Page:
Herbert Rd is first listed in city directories in 1892, with 21 houses built (numbered 1-13 and 1A to 8A). The land had been purchased for development in 1889 by Frederick Riddle. 1895 occupiers in this part of the road were;
12 Turvey William M, stoker
13 Harding James, platelayer
14 Colgat Mary A., tailoress
In 1902, this property was listed as the home of Eli Horner (policeman) with Frederick Silcox (gardener) below but No14 vacant. The terrace also included another policeman (William Baker) at No16. By 1911, the occupier was W.F Simms (bootmaker).

 

Brook Road – £325,000

Victorian

Perfectly placed with Oldfield station at the end of the road, this 1101sqft late Victorian mid terrace has a spectacular 150ft+ west facing rear garden and plenty of room for improvement. Two primary floors of accommodation with a further loft room, side lean to, W.C and undercroft. Two separate receptions, kitchen, two double bedrooms and a first floor bathroom. Well looked after but now requiring upgrading to reach top potential. Double glazing in situ, neutral functional kitchen & bathroom fittings and gas to the property. Offered with no onward chain. Sole Agents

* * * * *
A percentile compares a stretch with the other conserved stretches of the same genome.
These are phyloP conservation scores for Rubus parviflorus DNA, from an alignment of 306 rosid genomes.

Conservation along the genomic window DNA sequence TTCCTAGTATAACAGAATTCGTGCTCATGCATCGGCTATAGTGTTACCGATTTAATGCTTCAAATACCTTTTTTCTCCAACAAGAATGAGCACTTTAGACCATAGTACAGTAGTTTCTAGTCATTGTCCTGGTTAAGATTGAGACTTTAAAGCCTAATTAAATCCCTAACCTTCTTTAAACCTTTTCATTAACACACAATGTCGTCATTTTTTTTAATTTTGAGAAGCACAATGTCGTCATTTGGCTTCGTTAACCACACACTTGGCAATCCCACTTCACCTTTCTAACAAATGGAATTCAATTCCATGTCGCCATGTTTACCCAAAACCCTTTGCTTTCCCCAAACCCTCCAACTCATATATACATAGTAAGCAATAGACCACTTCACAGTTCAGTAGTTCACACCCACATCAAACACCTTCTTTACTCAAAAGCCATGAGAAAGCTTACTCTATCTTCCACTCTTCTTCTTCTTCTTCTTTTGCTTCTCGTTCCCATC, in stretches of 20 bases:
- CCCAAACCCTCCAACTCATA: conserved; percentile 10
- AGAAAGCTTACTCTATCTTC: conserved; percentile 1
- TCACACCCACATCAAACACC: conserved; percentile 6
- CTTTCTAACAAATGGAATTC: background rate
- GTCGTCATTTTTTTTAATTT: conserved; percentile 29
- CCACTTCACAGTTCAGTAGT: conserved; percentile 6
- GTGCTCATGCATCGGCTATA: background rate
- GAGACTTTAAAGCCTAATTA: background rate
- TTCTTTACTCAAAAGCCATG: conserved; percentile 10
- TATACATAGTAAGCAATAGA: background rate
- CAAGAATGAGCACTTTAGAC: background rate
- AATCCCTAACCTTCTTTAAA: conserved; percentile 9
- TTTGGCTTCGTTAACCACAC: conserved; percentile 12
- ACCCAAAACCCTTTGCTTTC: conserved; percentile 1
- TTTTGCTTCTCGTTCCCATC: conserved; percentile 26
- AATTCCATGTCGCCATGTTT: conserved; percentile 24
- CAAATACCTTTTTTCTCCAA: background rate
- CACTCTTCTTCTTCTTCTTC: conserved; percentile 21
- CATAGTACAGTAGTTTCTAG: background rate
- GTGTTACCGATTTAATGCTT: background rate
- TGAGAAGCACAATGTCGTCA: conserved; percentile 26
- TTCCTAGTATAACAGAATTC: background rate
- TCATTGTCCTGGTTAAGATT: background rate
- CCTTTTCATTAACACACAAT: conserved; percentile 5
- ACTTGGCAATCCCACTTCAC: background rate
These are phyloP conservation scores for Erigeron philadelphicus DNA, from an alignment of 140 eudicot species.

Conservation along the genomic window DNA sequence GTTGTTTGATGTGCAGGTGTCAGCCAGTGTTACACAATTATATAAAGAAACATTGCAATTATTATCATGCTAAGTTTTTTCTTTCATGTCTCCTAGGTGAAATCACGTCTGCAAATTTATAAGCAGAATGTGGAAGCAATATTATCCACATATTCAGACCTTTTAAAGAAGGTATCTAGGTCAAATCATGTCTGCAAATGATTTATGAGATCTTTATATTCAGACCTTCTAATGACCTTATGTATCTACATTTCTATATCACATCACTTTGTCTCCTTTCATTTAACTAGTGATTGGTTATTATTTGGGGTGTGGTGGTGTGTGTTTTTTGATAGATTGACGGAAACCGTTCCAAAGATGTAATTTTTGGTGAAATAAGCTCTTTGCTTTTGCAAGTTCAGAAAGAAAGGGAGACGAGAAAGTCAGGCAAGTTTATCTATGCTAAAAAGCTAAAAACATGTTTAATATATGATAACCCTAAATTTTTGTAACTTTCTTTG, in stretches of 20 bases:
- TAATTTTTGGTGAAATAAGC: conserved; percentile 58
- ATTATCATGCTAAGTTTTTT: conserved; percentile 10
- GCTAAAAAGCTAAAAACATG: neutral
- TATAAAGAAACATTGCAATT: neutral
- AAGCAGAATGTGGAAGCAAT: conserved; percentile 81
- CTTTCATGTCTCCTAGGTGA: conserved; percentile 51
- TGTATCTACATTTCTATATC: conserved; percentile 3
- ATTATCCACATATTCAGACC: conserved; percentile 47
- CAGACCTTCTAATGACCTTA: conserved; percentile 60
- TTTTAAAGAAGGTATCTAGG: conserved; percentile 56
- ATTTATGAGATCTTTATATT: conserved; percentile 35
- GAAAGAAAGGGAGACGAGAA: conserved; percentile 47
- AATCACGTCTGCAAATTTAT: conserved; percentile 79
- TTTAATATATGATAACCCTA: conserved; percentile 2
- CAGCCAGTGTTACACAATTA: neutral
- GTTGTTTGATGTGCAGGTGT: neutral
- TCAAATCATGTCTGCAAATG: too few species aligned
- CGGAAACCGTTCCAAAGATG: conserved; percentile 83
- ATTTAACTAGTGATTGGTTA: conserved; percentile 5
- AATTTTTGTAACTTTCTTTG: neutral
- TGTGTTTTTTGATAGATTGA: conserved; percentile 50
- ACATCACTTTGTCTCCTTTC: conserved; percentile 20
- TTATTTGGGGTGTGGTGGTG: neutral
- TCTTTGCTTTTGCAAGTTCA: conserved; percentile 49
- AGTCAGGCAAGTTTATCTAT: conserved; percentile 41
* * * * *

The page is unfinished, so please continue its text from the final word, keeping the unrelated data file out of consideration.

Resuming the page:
The first buildings on Brook Road in the mid 19th century were three terraces on the east side – Dorset Terrace and Sydney Buildings adjacent to the South View Road junction plus Victoria Cottages next to the railway. The remainder of the road dates from 1890 onwards and, in 1892, No49’s first occupier was a gardener called Samuel Taylor. Out of 20 neighbours from No’s 40 – 60 Brook Rd, 7 were GWR employees and 8 local building trades. That theme continues at least up to 1920, with local owners of Charles Whittaker (baker), Sydney Bullock (GWR stoker) and W.Wadman (engine examiner).The last owner of this property – Charles Whittaker’s daughter – was born in the house and lived in the property for a total of 91 years.